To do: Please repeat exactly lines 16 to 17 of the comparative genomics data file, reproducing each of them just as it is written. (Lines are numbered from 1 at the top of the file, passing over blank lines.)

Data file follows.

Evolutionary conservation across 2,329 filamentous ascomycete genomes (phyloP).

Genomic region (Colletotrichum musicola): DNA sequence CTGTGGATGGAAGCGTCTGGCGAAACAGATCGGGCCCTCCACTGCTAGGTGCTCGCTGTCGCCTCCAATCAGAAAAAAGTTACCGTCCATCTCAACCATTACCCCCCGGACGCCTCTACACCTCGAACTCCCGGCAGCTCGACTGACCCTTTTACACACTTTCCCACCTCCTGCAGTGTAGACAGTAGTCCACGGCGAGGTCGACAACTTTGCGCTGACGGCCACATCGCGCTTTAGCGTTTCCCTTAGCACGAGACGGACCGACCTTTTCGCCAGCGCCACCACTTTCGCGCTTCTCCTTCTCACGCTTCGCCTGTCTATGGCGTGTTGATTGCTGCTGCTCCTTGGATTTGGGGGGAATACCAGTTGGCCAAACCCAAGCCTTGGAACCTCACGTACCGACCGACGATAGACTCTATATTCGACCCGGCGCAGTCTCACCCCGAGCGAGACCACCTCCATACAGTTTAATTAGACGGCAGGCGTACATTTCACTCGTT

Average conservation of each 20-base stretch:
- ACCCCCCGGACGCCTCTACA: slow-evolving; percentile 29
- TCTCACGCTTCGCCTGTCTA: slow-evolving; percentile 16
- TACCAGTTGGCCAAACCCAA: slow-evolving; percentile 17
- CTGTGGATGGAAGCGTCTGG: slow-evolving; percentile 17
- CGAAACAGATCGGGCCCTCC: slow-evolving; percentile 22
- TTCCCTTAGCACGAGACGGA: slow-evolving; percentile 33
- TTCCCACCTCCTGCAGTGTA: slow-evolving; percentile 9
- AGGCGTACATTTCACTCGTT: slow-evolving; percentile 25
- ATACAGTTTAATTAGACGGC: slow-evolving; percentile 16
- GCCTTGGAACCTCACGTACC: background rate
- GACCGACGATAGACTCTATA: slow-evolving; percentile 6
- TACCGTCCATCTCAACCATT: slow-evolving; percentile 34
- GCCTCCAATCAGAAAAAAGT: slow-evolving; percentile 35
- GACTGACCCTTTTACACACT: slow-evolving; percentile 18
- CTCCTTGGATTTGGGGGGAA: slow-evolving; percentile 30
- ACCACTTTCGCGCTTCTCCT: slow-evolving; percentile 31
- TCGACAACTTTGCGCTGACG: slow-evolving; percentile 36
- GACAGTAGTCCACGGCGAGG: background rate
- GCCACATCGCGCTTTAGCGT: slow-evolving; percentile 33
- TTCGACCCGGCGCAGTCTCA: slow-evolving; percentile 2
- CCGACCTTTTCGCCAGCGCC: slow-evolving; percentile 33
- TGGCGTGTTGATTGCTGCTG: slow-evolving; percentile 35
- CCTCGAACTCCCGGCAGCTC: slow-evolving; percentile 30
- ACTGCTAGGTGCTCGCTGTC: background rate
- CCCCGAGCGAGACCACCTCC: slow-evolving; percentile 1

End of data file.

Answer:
- GCCTCCAATCAGAAAAAAGT: slow-evolving; percentile 35
- GACTGACCCTTTTACACACT: slow-evolving; percentile 18